*NOTE: The title of this post is a line from Alex Hill and Fats Waller’s I’m Crazy ‘Bout My Baby (And My Baby’s Crazy ‘Bout Me).


Filed under Alice Alfonsi, Alice Kimberly, Andrew Nette, Angela Savage, Bill Pronzini, Cleo Coyle, Faye Kellerman, Jonathan Kellerman, Kenneth Millar, Maj Sjöwall, Marc Cerasini, Marcia Muller, Margaret Millar, Nicci French, Nicci Gerrard, Per Wahlöö, Ross Macdonald, Sean French

38 responses to “‘Cause I Know You Understand*

  1. Stephen and Tabitha King would qualify, I’d say. I don’t think they’ve collaborated on anything, but both have published what’s technically crijme fiction even though it’s often stuck on the horror shelves.

    I haven’t read enough of son Joe Hill to know if he’d qualify.

    • Realthog – Good point about the Kings. A lot of people think of what they write as horror fiction, and some of it is. But they write crime fiction as well. Like you, I don’t feel qualified to say whether Joe Hill’s work qualifies as crime, horror or something else.

  2. How about a couple of husband-and-wife teams who turned out classic husband-and-wife mysteries together, beginning in the 1940s? Frances and Richard Lockridge worked together to create the Mr. and Mrs. North series of books, which were wildly popular. Pam and Jerry North continued for many years on radio and even lasted into the TV era. As the Wikipedia entry puts it, quite accurately, “They were not professional detectives but simply an ordinary couple who stumbled across a murder or two every week for 12 years.”

    The other husband-wife team of note during the same period were William and Audrey Roos, who wrote together as Kelley Roos, and created the husband-wife team of Jeff and Haila Troy. They were a tremendously popular team, particularly in the 1940s, and one of their other books was turned into the 1943 movie “A Night to Remember,” which starred Loretta Young and Brian Aherne. The books about the Troys were light mystery-comedies, with nearly as much attention paid to the humor as to the murders.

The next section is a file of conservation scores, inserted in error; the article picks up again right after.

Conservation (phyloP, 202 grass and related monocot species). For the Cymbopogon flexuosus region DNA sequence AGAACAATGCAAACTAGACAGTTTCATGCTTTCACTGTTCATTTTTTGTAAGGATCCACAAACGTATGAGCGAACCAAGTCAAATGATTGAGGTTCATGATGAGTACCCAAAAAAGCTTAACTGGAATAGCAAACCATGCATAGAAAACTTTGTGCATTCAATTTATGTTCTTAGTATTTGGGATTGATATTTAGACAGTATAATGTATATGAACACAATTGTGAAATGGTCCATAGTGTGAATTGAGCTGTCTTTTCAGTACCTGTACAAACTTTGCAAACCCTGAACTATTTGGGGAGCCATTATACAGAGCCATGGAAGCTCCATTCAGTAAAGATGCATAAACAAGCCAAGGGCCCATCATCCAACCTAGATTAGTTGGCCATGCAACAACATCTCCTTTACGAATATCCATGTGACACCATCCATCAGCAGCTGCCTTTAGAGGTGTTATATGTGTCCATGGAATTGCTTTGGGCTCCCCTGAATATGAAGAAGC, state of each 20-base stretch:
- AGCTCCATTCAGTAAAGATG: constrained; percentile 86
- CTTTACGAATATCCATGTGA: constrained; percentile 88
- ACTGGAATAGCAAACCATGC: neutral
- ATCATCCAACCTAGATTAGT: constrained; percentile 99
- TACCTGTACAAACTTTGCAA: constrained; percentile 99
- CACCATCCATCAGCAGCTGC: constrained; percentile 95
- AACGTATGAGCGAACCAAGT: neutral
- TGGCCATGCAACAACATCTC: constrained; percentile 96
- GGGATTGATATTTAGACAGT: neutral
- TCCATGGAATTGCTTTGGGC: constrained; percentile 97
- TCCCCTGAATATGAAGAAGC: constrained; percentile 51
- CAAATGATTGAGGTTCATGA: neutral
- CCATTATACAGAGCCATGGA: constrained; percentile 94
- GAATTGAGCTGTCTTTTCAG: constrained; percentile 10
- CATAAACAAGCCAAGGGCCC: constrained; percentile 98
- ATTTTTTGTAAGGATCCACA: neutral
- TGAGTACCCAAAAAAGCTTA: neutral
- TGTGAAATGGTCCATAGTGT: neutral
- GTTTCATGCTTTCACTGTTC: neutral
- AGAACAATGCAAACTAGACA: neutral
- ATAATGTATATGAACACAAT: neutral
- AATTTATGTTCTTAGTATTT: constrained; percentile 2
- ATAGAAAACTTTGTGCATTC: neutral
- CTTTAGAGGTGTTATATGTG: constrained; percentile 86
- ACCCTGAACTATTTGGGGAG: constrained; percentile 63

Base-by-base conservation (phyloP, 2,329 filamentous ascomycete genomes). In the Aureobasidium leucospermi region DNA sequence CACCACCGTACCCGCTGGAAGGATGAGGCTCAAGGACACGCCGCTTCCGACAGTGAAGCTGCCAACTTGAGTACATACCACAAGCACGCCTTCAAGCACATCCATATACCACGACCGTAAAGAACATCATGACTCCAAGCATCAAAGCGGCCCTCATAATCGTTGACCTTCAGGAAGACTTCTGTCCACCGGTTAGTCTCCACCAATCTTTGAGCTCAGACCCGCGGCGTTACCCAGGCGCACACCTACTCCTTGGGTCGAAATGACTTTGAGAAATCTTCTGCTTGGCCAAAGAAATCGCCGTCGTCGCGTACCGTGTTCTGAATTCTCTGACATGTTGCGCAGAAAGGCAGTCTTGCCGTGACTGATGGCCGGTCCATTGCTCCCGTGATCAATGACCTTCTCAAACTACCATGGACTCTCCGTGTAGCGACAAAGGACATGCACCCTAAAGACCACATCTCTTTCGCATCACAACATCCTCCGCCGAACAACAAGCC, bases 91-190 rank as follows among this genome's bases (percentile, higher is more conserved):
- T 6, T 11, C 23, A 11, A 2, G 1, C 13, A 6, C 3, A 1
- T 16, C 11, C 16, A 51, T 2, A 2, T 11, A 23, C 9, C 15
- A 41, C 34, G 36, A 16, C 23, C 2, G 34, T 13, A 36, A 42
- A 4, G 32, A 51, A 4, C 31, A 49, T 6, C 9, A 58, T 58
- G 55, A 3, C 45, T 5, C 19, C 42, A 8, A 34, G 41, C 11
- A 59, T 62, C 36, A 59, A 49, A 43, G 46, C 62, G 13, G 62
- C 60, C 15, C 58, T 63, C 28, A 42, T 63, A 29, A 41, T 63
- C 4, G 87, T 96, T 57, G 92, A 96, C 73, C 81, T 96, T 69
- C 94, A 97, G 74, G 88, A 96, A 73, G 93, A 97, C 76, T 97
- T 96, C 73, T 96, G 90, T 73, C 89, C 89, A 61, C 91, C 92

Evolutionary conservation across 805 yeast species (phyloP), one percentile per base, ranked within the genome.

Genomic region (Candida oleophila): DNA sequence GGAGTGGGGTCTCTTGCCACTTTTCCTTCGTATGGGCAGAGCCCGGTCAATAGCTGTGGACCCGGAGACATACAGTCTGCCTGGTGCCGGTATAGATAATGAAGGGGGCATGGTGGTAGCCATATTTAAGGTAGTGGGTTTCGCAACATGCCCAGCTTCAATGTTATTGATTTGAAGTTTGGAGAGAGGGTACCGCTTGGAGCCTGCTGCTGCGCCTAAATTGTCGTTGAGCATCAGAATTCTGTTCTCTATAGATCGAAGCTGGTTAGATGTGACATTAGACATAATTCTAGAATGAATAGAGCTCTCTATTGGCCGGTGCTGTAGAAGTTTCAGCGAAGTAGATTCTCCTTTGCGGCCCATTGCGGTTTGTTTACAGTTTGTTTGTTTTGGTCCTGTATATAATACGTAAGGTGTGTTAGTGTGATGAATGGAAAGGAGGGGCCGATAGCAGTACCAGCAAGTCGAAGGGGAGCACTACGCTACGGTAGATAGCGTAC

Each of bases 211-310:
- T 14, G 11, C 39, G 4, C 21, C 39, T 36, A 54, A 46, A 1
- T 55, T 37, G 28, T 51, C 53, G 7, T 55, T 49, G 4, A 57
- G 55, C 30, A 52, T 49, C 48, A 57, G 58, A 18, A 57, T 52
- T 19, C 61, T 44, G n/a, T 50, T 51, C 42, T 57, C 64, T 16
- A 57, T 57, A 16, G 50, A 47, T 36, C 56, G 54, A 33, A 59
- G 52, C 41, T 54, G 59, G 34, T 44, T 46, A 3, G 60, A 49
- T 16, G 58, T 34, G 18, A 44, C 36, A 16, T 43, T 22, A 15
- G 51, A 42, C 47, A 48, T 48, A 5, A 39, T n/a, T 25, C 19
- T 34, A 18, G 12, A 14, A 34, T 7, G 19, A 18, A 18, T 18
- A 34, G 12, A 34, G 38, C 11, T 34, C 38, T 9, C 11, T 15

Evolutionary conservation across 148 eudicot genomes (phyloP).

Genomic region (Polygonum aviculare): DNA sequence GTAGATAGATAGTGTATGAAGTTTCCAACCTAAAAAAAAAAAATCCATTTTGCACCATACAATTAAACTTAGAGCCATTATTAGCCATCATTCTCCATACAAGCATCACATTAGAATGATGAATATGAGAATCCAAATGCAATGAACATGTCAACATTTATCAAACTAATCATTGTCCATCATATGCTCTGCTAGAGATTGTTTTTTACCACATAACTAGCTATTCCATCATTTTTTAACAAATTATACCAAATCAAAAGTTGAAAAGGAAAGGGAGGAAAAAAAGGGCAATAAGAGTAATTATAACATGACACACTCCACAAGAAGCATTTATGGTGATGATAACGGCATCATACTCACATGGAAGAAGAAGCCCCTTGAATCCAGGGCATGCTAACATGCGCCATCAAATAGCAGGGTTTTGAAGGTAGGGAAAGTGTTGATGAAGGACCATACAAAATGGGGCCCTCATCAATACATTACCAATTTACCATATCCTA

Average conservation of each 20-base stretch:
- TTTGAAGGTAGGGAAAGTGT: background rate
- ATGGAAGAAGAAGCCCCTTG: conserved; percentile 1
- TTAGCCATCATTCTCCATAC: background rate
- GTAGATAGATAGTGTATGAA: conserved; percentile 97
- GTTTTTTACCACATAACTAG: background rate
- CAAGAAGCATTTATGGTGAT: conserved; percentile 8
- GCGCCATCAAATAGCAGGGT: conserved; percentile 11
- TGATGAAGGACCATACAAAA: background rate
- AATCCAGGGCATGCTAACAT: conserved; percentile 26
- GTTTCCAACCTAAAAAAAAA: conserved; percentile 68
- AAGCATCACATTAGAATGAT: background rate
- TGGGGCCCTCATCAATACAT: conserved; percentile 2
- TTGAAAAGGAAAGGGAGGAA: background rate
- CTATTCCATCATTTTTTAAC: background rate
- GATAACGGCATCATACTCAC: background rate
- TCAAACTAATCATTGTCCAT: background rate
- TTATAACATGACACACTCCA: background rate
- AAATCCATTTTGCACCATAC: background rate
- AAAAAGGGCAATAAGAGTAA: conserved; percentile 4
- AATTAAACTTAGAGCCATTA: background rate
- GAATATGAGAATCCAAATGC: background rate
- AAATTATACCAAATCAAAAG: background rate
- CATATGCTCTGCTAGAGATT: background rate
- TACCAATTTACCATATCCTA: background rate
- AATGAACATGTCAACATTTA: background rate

3. I’m a fan of John and Emery Bonett, a UK writing team who produced half a dozen books in the 1950s and 60s, and probably weren’t very well-known elsewhere. I enjoy the stories for their view of domestic life in arty London circles. Apparently the happy pair met at a Spanish evening class, but got engaged rather than learning Spanish….

    • Moira – Never let it be said that Spanish isn’t a Romance language… 😉 In all seriousness, I have to admit I’ve not read the Bonetts’ work. The context sounds interesting though. Perhaps I’ll try to find some of their work and see what I think.

  4. Writing can be such a lonely profession so if you have someone to not only talk about your writing but collaborate with you, it must be extremely motivating. Of course, it could go the other way. But we don’t hear of those, do we?

    • Carol – No, we don’t always hear about it when it goes wrong. I think there is something to be said for having someone who really ‘gets it’ to share the writing life, but I can certainly see challenges to it.

  5. I truly don’t know how people can collaborate on a novel. Not a married couple, but hats off to Charles Todd — mother/son writing team. I love their Bess Crawford series!

    • Karen – I like the Bess Crawford series too. And I agree that the ‘Todd team’ do an excellent job of creating a seamless novel. Having collaborated on some things (admittedly non-fiction), I have the utmost respect for people who co-author novels. Not an easy task.

  6. Interesting post. I always wonder two things:
    1) Why do two people who write together use a single-person pen-name? Is it because it is believed readers don’t think two people can write fiction together?
    2) How can two people write fiction together?! Non-fiction, I understand, but fiction is such a personal thing. If you write something you don’t like, you can delete it. But if you’re writing with another, you can’t just delete what they write if you don’t like it!